America’s Rocket Renaissance

rutan_talkBy Douglas Messier
Parabolic Arc Managing Editor

During recent public talks, Scaled Composites Founder Burt Rutan has bemoaned the lack of recent rocket development in the United States. After the initial burst of creativity in the 1950’s and 1960’s, decades went by with very few new rockets being developed. He has also pointed to Scaled Composites’ SpaceShipTwo, SpaceX’s Dragon and Stratolaunch Systems air-launch project (which he worked on for 20 years) as the only serious developments in the field at present.

My first thought was: Burt’s wrong. There’s a lot more going on than just that. Including developments just down the flight line in Mojave that he somehow fails to mention. And my second thought was: well, just how wrong is Burt, exactly?

A lot, it turns out.

Going through the voluminous Parabolic Arc archives, I discovered that we’re in the midst of a renaissance in rocketry and spacecraft development in the United States. The list of project under active development or already flying includes heavy-lift rockets, deep-space exploration craft, orbital taxis, private space stations, suborbital tourism and research vehicles, and dedicated nano-sat launchers.

Not all of these programs will succeed, of course, but if enough of them do, then the U.S. will once again have a vibrant and competitive launch industry. And the nation will have multiple options for sending humans to space, where there will be multiple destinations for them to visit.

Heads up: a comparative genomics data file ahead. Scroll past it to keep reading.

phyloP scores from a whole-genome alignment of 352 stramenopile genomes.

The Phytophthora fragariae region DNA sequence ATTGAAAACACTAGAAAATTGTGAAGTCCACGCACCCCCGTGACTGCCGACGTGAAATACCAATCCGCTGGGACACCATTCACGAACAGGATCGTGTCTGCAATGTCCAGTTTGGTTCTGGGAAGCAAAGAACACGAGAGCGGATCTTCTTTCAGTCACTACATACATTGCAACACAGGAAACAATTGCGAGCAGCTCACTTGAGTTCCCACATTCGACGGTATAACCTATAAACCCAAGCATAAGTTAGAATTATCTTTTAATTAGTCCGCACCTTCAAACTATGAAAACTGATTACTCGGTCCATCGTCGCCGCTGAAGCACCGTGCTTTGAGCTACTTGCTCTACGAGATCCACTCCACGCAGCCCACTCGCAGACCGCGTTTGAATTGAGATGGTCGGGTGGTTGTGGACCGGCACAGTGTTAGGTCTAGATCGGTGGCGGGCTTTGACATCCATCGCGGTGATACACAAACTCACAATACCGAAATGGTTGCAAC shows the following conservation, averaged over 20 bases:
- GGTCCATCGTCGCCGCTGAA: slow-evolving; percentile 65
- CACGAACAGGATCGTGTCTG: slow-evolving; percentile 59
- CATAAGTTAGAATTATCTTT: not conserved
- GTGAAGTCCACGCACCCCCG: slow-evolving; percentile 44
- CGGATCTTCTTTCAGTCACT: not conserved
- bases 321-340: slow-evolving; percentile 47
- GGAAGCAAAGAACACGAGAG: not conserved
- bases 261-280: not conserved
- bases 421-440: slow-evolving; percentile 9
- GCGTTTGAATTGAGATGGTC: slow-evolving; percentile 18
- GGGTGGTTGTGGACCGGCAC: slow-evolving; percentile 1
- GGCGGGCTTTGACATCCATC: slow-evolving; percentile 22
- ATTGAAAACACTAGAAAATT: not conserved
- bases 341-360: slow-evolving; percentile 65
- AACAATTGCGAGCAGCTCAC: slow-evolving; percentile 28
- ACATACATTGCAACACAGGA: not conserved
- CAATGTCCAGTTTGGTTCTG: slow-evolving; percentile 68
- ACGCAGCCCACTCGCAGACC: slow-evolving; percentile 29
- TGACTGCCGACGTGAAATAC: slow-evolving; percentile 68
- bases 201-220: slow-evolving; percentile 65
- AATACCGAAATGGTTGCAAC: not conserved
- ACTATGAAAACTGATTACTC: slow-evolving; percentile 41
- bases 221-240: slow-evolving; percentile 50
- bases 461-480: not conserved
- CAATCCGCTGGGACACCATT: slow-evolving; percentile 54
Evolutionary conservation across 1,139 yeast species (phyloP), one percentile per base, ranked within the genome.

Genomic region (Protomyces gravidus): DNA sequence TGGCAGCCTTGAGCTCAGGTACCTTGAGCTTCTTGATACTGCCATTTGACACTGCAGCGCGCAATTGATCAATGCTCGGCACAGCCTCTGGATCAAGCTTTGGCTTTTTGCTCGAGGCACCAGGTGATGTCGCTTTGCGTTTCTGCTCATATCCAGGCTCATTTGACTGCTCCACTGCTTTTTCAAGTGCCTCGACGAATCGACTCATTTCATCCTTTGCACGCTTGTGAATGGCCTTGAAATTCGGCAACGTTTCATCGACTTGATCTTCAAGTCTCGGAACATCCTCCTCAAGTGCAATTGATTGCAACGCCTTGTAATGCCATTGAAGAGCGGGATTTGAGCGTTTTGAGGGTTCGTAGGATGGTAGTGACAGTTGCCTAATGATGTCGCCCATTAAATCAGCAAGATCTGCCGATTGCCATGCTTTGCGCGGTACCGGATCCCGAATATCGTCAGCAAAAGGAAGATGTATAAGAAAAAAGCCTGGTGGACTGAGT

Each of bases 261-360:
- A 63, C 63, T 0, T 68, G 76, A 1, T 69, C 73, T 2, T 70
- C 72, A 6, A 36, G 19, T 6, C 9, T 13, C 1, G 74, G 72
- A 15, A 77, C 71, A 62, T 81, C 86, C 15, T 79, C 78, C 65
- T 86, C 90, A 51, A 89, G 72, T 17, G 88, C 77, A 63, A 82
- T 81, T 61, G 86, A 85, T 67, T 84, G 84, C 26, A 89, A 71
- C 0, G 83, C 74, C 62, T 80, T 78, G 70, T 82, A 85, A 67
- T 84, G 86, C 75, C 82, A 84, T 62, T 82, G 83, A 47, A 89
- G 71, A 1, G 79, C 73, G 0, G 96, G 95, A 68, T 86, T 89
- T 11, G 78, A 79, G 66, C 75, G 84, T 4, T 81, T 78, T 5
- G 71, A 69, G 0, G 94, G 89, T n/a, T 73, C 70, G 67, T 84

The tables below show all the new projects that are either in active development or have reached flight in recent years.  If I’ve missed any, please let me know and I’ll add them to the tables.

UPDATES: Revised on Jan. 4 to include the X-37A spacecraft (Boeing/U.S. Air Force) and the P-18D suborbital launch vehicle (Garvey Spaceflight Corporation). Also updated information on the GOLauncher 1 (suborbital) and GOLauncher 2 (orbital) launch vehicles. Thanks to readers for the recommendations and additional information.

Revised on Jan. 5 to include commercial deep space programs now being planned.

Revised on Jan. 6 to include SpaceX Grasshopper.

HUMAN SPACECRAFT — ORBITAL AND BEYOND

NEW HUMAN SPACECRAFT
Spacecraft
& Booster
Builder(s)
& Supporting Agency
 Passengers/ Occupants
 First Crewed Flight
cst100_smCST-100 – Atlas VBoeing & ULA/NASA 72015
or 2016
 dragon_smDragon – Falcon 9SpaceX/NASA 72015
 dreamchaser_smDream Chaser – Atlas VSierra Nevada Corporation & ULA/NASA 7 2016
 orion_smOrion – Space Launch SystemLockheed Martin, Boeing & ATK/NASA42021
blue_origin_orbital_smOrbital Vehicle — Atlas V (Later Blue Origin Reusable Rocket)Blue Origin & ULA/NASA7Unknown
bigelow_smBA330 Space StationBigelow Aerospace
(with Boeing and SpaceX crew partnerships)
62016
or 2017

HUMAN SUBORBITAL

NEW HUMAN SUBORBITAL SPACECRAFT
Spacecraft
BuilderPassengers
& Crew
First
Crewed
Flight
ss2_smSpaceShipTwoScaled Composites8 2013
Lynx_smLynxXCOR Aerospace2 2013
armadillo_suborbital_smHyperionArmadillo Aerospace & Space Adventures2Unknown